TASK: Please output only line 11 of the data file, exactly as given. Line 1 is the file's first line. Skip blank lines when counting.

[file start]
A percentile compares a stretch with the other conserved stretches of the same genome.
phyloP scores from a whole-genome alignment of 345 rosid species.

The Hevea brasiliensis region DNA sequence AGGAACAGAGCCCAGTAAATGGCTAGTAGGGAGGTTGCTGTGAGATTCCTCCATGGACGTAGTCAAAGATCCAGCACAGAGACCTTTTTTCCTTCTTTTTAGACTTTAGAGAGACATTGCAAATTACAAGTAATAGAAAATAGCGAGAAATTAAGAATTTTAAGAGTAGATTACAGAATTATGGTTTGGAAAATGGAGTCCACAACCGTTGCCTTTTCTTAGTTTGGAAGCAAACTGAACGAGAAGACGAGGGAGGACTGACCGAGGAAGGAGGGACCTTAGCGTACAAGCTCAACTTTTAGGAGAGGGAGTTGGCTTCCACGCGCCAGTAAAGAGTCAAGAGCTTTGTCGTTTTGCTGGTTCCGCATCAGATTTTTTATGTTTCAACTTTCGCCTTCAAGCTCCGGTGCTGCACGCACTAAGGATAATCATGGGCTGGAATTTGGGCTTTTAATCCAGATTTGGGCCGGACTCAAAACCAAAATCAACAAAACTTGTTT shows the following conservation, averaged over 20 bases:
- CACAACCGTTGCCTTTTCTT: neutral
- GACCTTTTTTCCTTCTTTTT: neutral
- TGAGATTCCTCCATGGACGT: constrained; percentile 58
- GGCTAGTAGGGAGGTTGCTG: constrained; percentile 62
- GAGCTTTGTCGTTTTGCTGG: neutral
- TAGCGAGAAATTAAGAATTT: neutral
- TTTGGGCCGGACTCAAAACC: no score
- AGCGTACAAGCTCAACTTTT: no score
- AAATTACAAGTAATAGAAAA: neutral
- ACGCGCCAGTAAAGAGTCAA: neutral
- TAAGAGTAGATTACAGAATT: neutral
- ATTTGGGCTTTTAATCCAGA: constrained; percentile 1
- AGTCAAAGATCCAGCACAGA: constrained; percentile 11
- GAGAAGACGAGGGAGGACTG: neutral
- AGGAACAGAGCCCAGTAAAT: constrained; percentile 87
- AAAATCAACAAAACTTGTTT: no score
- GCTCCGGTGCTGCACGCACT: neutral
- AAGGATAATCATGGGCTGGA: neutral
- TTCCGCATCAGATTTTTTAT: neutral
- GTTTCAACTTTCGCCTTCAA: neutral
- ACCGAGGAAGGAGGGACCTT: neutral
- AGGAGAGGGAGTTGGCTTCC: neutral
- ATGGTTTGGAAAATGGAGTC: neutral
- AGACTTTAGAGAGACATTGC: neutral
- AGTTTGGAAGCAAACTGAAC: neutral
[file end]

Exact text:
- AGCGTACAAGCTCAACTTTT: no score